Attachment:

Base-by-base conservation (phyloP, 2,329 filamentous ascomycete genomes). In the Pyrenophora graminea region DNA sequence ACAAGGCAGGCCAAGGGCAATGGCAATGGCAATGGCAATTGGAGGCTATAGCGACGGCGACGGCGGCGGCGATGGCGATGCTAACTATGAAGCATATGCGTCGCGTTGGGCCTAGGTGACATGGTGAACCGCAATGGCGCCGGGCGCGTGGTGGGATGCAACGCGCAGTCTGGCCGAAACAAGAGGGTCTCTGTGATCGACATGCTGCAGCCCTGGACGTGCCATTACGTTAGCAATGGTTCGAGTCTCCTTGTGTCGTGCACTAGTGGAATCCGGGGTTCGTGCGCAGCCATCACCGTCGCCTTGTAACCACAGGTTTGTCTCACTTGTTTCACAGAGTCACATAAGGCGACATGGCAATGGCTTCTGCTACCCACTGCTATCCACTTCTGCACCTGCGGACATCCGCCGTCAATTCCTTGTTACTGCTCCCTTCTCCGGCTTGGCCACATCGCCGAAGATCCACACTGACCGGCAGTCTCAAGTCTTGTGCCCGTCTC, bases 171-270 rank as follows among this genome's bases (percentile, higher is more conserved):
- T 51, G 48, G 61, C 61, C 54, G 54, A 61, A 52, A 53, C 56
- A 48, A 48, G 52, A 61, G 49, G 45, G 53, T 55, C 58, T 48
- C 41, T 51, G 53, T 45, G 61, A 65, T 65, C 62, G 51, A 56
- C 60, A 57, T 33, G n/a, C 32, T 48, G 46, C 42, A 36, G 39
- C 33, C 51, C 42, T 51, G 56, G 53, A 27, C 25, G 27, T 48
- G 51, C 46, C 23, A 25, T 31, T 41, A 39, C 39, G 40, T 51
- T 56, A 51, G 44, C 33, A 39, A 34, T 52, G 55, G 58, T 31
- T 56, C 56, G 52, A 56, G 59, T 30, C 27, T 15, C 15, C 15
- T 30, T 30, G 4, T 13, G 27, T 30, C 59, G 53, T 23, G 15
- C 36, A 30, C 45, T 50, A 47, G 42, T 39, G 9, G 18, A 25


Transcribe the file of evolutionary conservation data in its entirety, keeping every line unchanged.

Base-by-base conservation (phyloP, 2,329 filamentous ascomycete genomes). In the Pyrenophora graminea region DNA sequence ACAAGGCAGGCCAAGGGCAATGGCAATGGCAATGGCAATTGGAGGCTATAGCGACGGCGACGGCGGCGGCGATGGCGATGCTAACTATGAAGCATATGCGTCGCGTTGGGCCTAGGTGACATGGTGAACCGCAATGGCGCCGGGCGCGTGGTGGGATGCAACGCGCAGTCTGGCCGAAACAAGAGGGTCTCTGTGATCGACATGCTGCAGCCCTGGACGTGCCATTACGTTAGCAATGGTTCGAGTCTCCTTGTGTCGTGCACTAGTGGAATCCGGGGTTCGTGCGCAGCCATCACCGTCGCCTTGTAACCACAGGTTTGTCTCACTTGTTTCACAGAGTCACATAAGGCGACATGGCAATGGCTTCTGCTACCCACTGCTATCCACTTCTGCACCTGCGGACATCCGCCGTCAATTCCTTGTTACTGCTCCCTTCTCCGGCTTGGCCACATCGCCGAAGATCCACACTGACCGGCAGTCTCAAGTCTTGTGCCCGTCTC, bases 171-270 rank as follows among this genome's bases (percentile, higher is more conserved):
- T 51, G 48, G 61, C 61, C 54, G 54, A 61, A 52, A 53, C 56
- A 48, A 48, G 52, A 61, G 49, G 45, G 53, T 55, C 58, T 48
- C 41, T 51, G 53, T 45, G 61, A 65, T 65, C 62, G 51, A 56
- C 60, A 57, T 33, G n/a, C 32, T 48, G 46, C 42, A 36, G 39
- C 33, C 51, C 42, T 51, G 56, G 53, A 27, C 25, G 27, T 48
- G 51, C 46, C 23, A 25, T 31, T 41, A 39, C 39, G 40, T 51
- T 56, A 51, G 44, C 33, A 39, A 34, T 52, G 55, G 58, T 31
- T 56, C 56, G 52, A 56, G 59, T 30, C 27, T 15, C 15, C 15
- T 30, T 30, G 4, T 13, G 27, T 30, C 59, G 53, T 23, G 15
- C 36, A 30, C 45, T 50, A 47, G 42, T 39, G 9, G 18, A 25